Babies are born with their mother's accent
Chris - Scientists at the University of Wurzburg in Germany have teamed up with their colleagues in Leipzig and also in Paris and they found that the cries that young newborn babies emit actually mirror their mother's accents. And to tell us how they discovered that, we are joined now by Kathleen Wermke who is the head of the Centre for Pre-speech Development and Development Disorders and she's at the University Hospital of Wurzburg. Hello, Kathleen.
Kathleen - Hello!
Chris - Welcome to the Naked Scientists.
Kathleen - Thank you.
Chris - What's this study actually show?
Kathleen - The study actually showed an extremely early impact of the surrounding language, of native language, a foetus was exposed to in the womb. This is, of course, new because we knew since many researchers and investigators that during the last year, that infants are sensitive to prosodic features of the native language long before they are born and that they memorize those patterns as a newborn. But it was not known that they are capable so early also, not only to memorize, but also to reproduce those patterns in their own cries.
Chris - How did you do the study?
Kathleen - We recorded the cries of the newborns in Paris and in Berlin in Germany, and then we came back to our laboratory acoustic lab, and we analysed the frequency, spectrogram and the melody contours of the cries, normalized cry time - because not every cry has the same duration - and then we looked for what time point the pitch maximum, the melody maximum was reached. Was that more at the beginning or more at the end of a cry? So we compared between the groups of German and French infants according to their melody contour, having either rising or falling contour.
Chris - Shall we have a listen to some of them?
Kathleen - Okay.
Chris - Well, you sent us some of the recordings you made. So first of all, I'll play the rising cry.
Newborn's Rising Cry
Chris - And here's a falling cry.
Newborn's Falling Cry
Chris - So that's basically one that goes down at the end rather than going up as it goes along. How does that mirror the native language spoken by the mothers of those babies?
Kathleen - It mirrors it because French intonation is characterized by a pitch rise towards the end of several kinds of prosodic units, words or phrases; whereas German, typically, exhibits a falling melody contour.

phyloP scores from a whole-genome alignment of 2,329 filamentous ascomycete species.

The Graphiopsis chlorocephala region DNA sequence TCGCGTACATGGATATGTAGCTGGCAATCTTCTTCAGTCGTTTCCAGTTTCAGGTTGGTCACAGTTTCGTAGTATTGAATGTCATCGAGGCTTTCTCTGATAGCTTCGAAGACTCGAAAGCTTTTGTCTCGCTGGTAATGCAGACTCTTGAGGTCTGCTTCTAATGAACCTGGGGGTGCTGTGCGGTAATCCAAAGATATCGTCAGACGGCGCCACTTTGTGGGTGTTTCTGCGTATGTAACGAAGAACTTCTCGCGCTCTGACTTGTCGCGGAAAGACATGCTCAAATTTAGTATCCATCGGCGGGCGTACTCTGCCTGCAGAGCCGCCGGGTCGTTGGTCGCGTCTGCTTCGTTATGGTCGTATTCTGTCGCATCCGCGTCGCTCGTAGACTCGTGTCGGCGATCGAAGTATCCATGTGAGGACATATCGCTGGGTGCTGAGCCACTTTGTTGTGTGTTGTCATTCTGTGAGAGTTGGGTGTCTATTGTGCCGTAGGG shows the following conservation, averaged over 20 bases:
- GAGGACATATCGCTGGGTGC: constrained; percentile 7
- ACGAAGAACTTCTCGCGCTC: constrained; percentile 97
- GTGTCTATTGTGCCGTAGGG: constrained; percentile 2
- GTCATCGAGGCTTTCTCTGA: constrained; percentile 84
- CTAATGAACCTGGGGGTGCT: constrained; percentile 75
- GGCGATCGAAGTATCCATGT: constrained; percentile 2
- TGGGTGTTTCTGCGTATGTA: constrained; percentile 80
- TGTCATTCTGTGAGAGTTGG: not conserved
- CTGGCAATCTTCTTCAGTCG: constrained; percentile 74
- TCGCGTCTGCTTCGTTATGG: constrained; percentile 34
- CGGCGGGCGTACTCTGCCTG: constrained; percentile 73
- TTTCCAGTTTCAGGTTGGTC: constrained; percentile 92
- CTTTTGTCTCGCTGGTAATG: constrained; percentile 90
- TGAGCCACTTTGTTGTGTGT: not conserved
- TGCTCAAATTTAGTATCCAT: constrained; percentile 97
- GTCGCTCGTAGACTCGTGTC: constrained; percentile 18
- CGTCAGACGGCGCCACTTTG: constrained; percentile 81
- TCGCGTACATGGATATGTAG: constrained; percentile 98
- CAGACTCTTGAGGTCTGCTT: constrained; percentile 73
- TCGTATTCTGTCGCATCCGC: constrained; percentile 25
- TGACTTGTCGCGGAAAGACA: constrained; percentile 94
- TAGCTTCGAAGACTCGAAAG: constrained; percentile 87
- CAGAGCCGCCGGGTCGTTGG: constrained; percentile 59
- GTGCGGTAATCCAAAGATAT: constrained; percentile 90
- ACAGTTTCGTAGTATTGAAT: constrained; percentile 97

Chris - And so, why do you think that the babies, when they've got a lot going on in their lives when they're newborns, why should they prioritize being able to mimic mum in this way? Why does this give them benefit?
Kathleen - We think that this observed behaviour is just simply a reflection of the special aptitude human infants have to acquire language. They're hard-wired to acquire language and we know that they have a special sensitivity from melodies and rhythms already being a foetus and then also being born. So we think this is just showing how early language development starts in human infants based on their brain mechanisms and genetic programs, really to acquire language.
Chris - Is this language that they're acquiring in utero? So while they're inside mum and towards the end of pregnancy, they're listening to the sounds and vibrations from her voice being transmitted to them while they're inside and that's where they learn to mimic before they've even been born?
Kathleen - Yeah. That's what we guessed because they are able to listen for three months at least being in the womb and they had only one or two days after delivery. But, of course, we're not sure. Maybe these one or two days after delivery were enough to learn the specific intonation patterns of their surrounding language. We are not sure but we guess that most important are the three months prenatally.
Chris - And in animals?
Kathleen - In animals, it is well known that they have already a lot of prenatal auditive learning. But I'm not sure if anybody checked already the postnatal - the very, very early postnatal impacts of those prenatal learning processes but I'm sure it should be observable in animals too.
Chris - One of the things you say in your paper is that if the baby sounds like mum, she's more likely to bond with it. That seems reasonable.
Kathleen - Probably, yeah. Of course, we don't know but according to the theoretical implication of this study and other studies, it might be that this really fosters bonding between the newborn and the mother, but it seems to be rather unintentional - being just a reflection of the capabilities this human infant has from his genetic programmes and behaviour mechanisms.
Chris - We must leave it there. Thank you very much, Kathleen. That was Kathleen Wermke who's at the University of Wurzburg. She was explaining how babies perceive the general tone of their native language and mimic it even before they're born.